This aye night (Deep Secret spoilers)
ira at rempt.xs4all.nl
Sun Sep 19 04:41:39 EDT 1999
Some spoiler space in case reading about a book you haven't read will
spoil your fun - it's never spoiled mine, just whets my appetite, but
At the very end of _Deep Secret_, when Nick and Maree tell about
their journey to Babylon, there's the bit where they put on the
clothes they gave to charity and meet the Emperor's dead children. In
my copy (the Vista PB) this starts on page 369. The birds are "trying
to peck bits off the three kids". Later, on page 381, the Upper Room
ask Nick whether he knows what the birds were, and he doesn't know,
and someone from the Upper Room says they don't know either.
It's perfectly clear, though, and carefully prepared for: Maree
quotes the song referring to it, and Rob says that Knarros made the
Emperor's children wear everything until it fell apart.
Here's the song:
This aye night, this aye night
Any night and all
Fire and flete and candle-light
And Christ receive thy soul.
(There's a pagan version as well, I think, but this is the one I
know. I'm skipping three verses irrelevant to my point).
When thou from hence away dost pass
To Whinny-muir thou comest at last.
If ever thou gavest hosen or shoon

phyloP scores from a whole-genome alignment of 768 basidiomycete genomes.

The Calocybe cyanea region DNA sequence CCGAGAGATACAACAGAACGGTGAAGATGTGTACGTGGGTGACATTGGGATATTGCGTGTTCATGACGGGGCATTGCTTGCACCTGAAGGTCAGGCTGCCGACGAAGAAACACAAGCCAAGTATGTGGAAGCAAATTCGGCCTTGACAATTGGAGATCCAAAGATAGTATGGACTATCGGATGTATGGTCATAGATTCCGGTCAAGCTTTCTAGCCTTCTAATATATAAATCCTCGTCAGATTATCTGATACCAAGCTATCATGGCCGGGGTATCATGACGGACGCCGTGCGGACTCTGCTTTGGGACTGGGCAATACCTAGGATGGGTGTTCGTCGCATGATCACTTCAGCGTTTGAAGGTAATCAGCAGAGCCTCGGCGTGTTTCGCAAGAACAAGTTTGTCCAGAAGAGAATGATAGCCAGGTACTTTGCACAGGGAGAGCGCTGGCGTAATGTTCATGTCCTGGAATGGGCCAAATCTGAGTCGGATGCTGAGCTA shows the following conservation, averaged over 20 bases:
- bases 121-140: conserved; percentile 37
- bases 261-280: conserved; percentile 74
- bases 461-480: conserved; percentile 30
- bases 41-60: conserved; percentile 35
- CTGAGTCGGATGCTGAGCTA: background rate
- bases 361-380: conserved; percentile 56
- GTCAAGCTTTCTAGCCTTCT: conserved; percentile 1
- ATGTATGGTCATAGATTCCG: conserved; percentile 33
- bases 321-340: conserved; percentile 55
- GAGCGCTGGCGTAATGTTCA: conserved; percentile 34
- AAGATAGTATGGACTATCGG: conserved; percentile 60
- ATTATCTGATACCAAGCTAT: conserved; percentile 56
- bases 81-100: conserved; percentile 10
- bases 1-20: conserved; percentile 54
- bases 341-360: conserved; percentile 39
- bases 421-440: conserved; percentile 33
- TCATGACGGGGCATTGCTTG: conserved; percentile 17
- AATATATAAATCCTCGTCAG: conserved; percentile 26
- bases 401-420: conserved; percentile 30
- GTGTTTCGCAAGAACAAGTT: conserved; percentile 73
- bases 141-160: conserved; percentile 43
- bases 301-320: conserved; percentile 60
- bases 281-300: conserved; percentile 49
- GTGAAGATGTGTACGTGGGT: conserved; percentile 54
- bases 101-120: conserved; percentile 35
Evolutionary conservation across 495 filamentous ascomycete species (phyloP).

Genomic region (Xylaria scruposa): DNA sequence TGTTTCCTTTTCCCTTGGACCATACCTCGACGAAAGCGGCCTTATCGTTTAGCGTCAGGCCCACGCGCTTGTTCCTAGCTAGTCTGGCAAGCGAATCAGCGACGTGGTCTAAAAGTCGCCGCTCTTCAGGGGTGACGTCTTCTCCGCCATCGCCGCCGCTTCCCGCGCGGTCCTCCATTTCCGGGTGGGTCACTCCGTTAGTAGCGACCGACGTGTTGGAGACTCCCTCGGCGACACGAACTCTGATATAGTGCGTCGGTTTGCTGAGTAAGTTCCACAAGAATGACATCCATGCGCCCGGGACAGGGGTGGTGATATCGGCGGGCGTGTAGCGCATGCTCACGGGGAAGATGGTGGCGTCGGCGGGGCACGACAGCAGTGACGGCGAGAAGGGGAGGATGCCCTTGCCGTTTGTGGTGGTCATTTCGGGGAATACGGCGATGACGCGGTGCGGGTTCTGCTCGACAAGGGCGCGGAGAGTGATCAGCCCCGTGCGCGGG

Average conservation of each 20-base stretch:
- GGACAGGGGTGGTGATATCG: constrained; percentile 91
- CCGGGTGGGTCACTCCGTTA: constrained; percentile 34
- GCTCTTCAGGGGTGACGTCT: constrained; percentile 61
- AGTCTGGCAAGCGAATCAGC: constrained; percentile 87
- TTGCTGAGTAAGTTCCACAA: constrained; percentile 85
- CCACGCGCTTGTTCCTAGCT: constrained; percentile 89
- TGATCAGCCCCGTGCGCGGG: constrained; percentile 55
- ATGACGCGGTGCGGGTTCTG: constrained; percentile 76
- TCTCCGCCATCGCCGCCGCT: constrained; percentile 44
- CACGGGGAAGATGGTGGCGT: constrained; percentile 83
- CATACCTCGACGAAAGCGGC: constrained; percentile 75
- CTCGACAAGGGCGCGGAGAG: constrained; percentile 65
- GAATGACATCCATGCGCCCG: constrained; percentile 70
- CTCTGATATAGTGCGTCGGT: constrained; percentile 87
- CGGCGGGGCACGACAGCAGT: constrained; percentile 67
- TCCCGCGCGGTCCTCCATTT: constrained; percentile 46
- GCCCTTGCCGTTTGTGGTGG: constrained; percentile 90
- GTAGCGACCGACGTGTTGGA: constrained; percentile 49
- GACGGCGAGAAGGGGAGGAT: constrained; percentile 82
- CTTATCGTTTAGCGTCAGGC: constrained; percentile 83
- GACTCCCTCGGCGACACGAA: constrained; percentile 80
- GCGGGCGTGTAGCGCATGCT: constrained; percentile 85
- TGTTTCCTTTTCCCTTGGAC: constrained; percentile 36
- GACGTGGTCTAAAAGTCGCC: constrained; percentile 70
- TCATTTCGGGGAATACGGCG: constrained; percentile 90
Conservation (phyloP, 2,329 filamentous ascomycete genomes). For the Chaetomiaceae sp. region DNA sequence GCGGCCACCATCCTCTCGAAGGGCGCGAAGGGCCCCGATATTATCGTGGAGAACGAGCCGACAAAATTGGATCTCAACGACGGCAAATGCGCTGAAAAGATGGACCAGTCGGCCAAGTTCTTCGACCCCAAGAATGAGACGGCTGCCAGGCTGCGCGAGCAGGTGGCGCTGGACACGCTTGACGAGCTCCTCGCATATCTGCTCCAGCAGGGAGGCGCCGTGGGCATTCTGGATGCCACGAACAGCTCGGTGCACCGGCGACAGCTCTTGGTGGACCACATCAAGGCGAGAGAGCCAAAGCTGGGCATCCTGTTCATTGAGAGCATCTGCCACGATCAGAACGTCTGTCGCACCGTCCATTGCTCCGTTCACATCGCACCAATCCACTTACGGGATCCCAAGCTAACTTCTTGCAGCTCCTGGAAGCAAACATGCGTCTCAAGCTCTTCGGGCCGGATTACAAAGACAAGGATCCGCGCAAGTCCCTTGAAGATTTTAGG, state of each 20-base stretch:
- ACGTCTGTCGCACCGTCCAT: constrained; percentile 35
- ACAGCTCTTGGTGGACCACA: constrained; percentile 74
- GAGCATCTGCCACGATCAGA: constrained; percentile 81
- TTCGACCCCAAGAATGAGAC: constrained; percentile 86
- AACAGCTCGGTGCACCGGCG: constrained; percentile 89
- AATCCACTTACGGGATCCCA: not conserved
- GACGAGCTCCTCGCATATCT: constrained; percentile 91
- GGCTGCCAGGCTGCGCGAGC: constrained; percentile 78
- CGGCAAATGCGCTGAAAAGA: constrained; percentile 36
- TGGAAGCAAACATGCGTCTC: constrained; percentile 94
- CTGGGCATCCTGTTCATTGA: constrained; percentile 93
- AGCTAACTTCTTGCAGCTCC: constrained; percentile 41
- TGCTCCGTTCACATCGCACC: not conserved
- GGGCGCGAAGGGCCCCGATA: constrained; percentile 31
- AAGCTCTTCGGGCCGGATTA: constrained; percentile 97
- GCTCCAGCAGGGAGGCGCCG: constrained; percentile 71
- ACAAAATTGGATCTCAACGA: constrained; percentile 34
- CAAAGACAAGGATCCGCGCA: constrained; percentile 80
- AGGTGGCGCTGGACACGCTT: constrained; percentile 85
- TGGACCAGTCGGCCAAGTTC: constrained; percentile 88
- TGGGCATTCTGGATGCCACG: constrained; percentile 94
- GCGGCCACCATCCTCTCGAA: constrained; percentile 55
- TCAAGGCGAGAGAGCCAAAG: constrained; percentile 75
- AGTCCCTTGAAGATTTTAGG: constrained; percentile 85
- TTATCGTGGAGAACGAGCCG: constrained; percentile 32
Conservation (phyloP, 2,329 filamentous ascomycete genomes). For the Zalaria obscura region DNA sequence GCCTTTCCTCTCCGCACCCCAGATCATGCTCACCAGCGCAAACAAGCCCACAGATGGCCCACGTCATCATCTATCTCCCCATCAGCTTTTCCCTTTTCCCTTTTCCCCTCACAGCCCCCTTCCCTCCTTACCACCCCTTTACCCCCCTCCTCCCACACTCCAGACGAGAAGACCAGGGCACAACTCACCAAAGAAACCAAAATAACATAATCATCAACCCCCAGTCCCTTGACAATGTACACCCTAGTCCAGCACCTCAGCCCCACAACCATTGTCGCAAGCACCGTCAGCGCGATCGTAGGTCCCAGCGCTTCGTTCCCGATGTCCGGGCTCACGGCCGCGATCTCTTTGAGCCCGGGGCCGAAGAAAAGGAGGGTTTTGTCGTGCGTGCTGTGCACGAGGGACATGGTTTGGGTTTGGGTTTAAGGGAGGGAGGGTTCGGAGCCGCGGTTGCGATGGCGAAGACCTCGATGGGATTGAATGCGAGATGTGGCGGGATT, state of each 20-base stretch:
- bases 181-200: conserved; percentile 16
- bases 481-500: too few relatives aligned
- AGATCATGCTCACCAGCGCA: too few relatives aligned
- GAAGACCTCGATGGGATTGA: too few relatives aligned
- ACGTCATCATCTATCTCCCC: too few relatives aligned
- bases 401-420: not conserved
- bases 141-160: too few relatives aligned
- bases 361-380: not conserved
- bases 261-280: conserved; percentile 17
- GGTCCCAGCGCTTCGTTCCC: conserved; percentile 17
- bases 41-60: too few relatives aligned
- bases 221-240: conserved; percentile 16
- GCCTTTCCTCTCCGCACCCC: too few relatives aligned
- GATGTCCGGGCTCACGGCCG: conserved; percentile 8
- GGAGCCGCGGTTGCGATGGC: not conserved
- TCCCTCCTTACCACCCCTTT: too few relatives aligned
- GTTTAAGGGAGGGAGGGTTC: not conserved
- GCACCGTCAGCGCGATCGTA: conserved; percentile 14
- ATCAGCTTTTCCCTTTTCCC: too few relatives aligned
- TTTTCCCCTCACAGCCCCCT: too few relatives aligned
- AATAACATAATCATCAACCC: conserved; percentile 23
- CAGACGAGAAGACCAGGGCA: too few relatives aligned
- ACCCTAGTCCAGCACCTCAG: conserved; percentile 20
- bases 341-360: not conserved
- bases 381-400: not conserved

Then sit thee down and put them on.
Nick and Maree did exactly that.
But if hosen or shoon thou never gavest nane
The whinnies will prick thee to thy bare bane.
The Emperor's children never gave anything away, because nothing they
had was fit to give when they'd worn it out. So the whinnies got
them. I wonder why they didn't have a go at Rob as well; perhaps
because he was in Nick and Maree's company, or because he was still
alive and not in their jurisdiction. And why the white birds went for
the grain and the black ones for the salt is also still a mystery.
Allow me to be smug - I'm more clever than the Upper Room!
Now I need your combined wisdom - I found this out when trying to
find another song, starting "The hunt is up, the hunt is up". Swan
Arcade recorded it in the late seventies or early eighties, but I'd
like to know where it originally comes from (e.g. Child Ballads). I
don't have the record (that probably has the iunformation on the
sleeve), only a very old tape of it. Any takers? All I need is a
reference to the source; it's for the Lord Peter Wimsey Companion.
Interestingly, the first song on the tape is "Babylon is fallen to
rise no more" :-)
Varsinen an laynynay, saraz no arlet rastynay.
irina at rempt.xs4all.nl (myself)
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